The system of FIG. 1 has two Storage Controllers 12 and 14. Each of Storage Controllers is coupled to four of the IPs. Lines 22, 24, 26, and 28 illustrate the respective point-to-point couplings between the IP1, IP2, IP3, IP4 and Storage Controller 12. Lines 22, 24, 26, and 28 represent the collection of control, data, and address lines between the IPs and the Storage Controller. Lines 32, 34, 36, and 38 represent similar couplings between Storage Controller 14 and IP5, IP6, IP7, and IP8 respectively.
Memory requests can also come from components within the I/O Subsystem 1 and I/O Subsystem 2. I/O Subsystem I is coupled to Storage Controller 12 via Line 40, and I/O Subsystem 2 is coupled to Storage Controller 14 via Line 41.
Each of the Storage Controllers 12 and 14 has a respective Global SLC 42 and 44. The Global SLCs are described as "global" because each is mapable to the all of system's addressable memory. That is, the entire address range of the addressable memory is cacheable by each of the Global SLCs. The total available addressable memory is designated by Shared Main Memory 48. The Shared Main Memory is comprised of two Memory Subsystems, Memory Subsystem I and Memory Subsystem 2.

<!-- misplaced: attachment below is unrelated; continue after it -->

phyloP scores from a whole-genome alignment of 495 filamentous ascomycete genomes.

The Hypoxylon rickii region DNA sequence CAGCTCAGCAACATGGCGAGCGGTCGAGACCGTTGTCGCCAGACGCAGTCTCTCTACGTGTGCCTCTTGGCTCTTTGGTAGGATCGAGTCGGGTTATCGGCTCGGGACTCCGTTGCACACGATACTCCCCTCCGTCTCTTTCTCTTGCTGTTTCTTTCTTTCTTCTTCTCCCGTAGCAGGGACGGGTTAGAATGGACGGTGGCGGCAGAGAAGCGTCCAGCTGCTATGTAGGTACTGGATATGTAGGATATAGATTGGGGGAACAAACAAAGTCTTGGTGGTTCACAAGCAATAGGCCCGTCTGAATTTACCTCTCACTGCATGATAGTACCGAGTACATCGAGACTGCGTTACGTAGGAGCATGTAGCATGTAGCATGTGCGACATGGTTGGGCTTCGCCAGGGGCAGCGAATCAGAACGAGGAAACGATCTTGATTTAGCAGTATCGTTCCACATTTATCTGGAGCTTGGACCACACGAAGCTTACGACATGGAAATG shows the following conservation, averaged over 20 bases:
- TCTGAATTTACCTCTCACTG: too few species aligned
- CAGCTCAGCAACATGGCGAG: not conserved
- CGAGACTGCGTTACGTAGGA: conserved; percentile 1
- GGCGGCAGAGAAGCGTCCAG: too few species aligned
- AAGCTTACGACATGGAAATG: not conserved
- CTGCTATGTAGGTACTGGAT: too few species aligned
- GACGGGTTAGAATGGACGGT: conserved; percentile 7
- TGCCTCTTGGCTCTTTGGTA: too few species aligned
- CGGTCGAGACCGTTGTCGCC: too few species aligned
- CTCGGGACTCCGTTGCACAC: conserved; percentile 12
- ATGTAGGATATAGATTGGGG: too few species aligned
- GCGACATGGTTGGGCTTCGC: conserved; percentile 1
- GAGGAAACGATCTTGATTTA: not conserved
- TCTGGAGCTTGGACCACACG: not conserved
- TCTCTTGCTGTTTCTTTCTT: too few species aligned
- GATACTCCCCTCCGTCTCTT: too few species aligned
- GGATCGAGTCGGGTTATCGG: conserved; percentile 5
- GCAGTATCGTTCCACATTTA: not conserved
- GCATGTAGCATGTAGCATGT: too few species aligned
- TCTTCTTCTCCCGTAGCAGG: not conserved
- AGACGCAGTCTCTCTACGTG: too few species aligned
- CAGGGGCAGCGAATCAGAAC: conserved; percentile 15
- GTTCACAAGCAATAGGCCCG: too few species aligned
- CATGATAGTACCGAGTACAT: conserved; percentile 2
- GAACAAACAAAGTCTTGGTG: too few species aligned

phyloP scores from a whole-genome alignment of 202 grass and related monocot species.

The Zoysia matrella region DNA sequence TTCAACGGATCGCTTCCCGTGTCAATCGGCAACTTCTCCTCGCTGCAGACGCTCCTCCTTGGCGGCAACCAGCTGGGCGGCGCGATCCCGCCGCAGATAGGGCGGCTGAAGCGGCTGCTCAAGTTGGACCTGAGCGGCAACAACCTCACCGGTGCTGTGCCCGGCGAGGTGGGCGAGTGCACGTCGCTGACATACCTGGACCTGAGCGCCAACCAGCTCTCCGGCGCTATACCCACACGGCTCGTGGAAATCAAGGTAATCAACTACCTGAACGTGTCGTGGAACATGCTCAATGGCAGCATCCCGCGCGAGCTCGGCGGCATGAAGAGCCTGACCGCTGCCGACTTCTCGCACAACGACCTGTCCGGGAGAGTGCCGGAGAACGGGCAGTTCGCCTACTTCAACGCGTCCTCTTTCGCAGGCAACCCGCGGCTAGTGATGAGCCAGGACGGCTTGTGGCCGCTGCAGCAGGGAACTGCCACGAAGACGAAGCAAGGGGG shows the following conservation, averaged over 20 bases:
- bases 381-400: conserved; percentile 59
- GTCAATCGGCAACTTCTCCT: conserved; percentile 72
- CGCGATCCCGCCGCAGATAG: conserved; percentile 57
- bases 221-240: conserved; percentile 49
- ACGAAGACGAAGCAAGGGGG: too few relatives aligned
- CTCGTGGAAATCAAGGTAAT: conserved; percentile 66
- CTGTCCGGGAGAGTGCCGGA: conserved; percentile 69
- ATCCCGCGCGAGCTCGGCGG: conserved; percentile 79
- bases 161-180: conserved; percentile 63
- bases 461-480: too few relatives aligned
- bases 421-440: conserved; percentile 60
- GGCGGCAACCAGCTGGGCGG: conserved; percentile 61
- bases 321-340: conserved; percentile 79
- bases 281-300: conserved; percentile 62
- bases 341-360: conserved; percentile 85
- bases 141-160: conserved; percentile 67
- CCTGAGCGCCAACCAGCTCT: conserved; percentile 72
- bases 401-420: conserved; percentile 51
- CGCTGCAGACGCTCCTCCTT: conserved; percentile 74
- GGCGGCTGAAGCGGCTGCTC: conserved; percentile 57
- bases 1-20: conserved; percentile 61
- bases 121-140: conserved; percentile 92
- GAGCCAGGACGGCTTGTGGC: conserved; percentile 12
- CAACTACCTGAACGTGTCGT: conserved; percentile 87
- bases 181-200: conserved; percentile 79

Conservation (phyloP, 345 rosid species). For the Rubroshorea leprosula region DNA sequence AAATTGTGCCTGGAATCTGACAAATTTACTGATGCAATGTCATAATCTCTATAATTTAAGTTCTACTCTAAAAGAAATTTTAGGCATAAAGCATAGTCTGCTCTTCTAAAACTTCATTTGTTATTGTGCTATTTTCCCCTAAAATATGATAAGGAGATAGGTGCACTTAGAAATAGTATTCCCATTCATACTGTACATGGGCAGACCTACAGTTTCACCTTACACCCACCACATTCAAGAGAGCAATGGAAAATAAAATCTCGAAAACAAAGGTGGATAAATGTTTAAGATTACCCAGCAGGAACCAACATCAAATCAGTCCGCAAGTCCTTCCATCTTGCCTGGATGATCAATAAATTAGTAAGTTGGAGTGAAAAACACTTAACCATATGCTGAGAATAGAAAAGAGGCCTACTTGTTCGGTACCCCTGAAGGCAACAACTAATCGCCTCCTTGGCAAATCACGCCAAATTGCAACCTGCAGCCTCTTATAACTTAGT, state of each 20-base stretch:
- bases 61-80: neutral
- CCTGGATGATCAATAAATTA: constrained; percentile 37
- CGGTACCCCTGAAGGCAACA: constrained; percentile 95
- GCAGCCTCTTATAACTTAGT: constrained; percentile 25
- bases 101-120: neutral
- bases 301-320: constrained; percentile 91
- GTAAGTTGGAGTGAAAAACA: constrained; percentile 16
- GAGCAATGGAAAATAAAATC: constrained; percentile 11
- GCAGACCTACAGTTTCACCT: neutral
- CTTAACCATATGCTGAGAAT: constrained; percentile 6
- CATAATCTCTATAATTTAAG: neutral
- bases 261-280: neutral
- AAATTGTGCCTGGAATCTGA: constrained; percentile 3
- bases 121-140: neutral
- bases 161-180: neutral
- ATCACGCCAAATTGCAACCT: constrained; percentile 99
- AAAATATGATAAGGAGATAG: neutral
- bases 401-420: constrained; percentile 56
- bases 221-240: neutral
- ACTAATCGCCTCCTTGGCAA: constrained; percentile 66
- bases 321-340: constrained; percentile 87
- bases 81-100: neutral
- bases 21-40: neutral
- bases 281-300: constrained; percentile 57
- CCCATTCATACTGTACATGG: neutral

Global SLC 42 is coupled to Global SLC 44 in a point-to-point fashion as illustrated by Line 52. Line 52 is comprised of data, address, and control lines. Global SLC 42 may be accessed directly by IP1, IP2, IP3, and IP4, and indirectly accessed by IP5, IP6, IP7, and IP8. Similarly, Global SLC 44 may be accessed directly by IP5, IP6, IP7, and IP8, and indirectly by IP1, IP2, IP3, and IP4. If IP1 issues a read request for an address of Memory Subsystem 2 which is neither in IP1's FLC nor in Global SLC 42, the request is forwarded to Global SLC 44. If the requested address is present in Global SLC 44, the data of the requested address is returned to Global SLC 42. If the requested address is a miss in Global SLC 44, the request is forwarded to Memory Subsystem 2. The data is then returned to Global SLC 42. Note that no replacement of data takes place in Global SLC 44 as a result of requests from Global SLC 42.